I'm installing a Tesla charger, but I also want to install a NEMA 14-50 outlet so other EV owners can charge in that spot as well, but as it's one spot, both won't be used at the same time. I don't want to have to run two independent lines when only one will be in use at a time. Is there something I could use that would take one line input, and output two separate lines with a toggle switch determining which one is active? And even if so, would such a thing be within code?
To do it with a switch, you would need a DPDT switch with one throw wired to the charger, the other wired to the receptacle. The DPDT switch would need to be rated for the ampacity of the circuit, which means it's going to be BIG. For example, this GE switch would work:
It might be easier to just install the receptacle, and cord and plug connect the charger.
You are not allowed to put multiple outlets on a 50A/60A circuit. You can on a 30A, and that would've been simple, but that will slow charge.
However, your Tesla charger wants 60A and you cannot put a 50A receptacle on a 60A circuit.
Really, the best way to do this is a subpanel. But wait.
The keystone is a $30 interlock kit made by Siemens for its panels. This replaces the expensive, huge Frankenstein switch. The interlock kit straps between two 2-pole breakers, making it so only one can be on at a time. This is intended for generator interlocks, where the breakers are back-fed, but it's fine to normal-feed the breakers too. So your cost is
- $30 interlock kit
- $40 8-space, main-lug (no breaker on the sub**) panel
- $18 two 40-60A breakers, $9 each
- $5 ground bar
I also got you 4 extra spaces in the panel to use as you please.
You feed the lugs normally, you don't backfeed. The two breakers on the interlock are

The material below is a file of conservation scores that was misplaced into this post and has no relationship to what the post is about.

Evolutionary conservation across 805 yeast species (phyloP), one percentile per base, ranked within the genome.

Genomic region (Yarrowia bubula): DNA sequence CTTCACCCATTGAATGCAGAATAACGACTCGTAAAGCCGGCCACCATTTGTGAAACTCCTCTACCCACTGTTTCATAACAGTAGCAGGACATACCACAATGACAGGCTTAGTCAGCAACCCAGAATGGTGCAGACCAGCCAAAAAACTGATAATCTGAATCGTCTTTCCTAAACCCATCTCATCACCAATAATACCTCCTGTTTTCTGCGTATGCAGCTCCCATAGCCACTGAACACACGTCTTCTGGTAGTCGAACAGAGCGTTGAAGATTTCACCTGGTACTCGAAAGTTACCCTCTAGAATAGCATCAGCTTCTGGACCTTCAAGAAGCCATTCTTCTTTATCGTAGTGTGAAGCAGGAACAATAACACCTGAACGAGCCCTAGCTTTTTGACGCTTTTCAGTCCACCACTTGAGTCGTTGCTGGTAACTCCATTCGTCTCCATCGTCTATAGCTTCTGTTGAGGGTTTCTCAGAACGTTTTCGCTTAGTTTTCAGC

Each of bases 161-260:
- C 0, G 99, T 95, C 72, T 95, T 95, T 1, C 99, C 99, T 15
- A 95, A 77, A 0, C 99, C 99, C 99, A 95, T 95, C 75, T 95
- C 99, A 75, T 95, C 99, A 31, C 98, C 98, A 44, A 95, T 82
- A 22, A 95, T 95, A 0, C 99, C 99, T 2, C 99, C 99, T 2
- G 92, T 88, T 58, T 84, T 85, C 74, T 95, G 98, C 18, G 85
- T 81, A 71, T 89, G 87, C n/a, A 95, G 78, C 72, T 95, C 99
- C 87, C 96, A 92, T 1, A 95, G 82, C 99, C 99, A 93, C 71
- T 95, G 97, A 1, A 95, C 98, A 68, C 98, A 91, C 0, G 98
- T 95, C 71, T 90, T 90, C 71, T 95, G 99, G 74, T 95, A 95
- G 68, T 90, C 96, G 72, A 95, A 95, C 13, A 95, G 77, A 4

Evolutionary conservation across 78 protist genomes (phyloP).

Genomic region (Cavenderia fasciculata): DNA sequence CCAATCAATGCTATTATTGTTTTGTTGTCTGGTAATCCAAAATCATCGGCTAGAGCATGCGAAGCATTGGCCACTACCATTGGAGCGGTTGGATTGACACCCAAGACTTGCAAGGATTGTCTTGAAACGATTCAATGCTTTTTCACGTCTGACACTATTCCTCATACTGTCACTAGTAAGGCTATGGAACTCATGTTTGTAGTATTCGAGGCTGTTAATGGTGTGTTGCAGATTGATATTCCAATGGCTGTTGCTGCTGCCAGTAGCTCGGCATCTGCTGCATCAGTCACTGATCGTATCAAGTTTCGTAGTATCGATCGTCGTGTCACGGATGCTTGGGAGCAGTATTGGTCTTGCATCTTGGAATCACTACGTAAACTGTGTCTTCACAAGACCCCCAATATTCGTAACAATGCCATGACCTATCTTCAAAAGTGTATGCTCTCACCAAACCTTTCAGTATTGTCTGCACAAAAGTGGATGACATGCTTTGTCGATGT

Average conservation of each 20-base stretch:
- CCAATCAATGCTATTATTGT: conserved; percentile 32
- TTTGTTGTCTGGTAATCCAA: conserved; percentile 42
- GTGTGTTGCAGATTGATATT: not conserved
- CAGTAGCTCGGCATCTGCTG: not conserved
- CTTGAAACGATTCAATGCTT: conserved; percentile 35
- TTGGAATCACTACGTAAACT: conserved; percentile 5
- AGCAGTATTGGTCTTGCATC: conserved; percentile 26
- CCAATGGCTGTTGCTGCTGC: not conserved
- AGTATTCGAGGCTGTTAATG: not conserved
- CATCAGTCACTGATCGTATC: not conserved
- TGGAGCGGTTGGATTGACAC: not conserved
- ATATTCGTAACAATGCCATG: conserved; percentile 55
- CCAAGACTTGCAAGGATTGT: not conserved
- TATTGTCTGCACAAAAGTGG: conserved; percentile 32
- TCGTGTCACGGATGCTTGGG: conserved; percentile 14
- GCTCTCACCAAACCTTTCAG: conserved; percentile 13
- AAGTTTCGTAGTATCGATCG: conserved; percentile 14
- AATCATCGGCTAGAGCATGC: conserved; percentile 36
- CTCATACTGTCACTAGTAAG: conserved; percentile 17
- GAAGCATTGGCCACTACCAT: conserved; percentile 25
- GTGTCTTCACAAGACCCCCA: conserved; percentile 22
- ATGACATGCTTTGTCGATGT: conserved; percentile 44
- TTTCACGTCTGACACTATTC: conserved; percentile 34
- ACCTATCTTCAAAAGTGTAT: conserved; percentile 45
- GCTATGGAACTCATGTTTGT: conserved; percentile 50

- a 60A breaker going to the Hardwired Tesla charger, full rate unthrottled
- a 50A breaker going to the NEMA 14-50, which is the legal/right way to do that
And honestly, I do not see a reason you can't simply forego the interlock and allow both outlets to be hot at the same time. The breaker in the main panel protects the wiring to the subpanel and the subpanel itself (which is rated 125A), and the individual breakers protect the wiring to the equipment. If you try to charge two cars at once without rate throttling, yeah, you'll trip the breaker downstairs.
The feed from the main panel to this subpanel can be any size of wire you please, as long as the breaker in the main panel protects the wire. At these sizes, there are no brownie points for using copper*, so consider aluminum wire/cable. For 60A feeder, use #6Cu or #4Al. For 100A feeder, #3Cu or #1Al at which point you definitely don't need the interlock. (You're allowed to oversubscribe a panel and this won't matter).
* Aluminum feeder does not have the problem that 1970s branch circuits had. The metal conducts 12x better per dollar. This is why it is widely used on feeder, where the mineral value becomes a significant part of cable cost.
** because it's not needed in subpanels in the same building, a breaker is needed in the main panel to feed/protect the cable run. Getting the subpanel main to pop before the feed breaker doesn't work, without deep-diving into SCADA tech.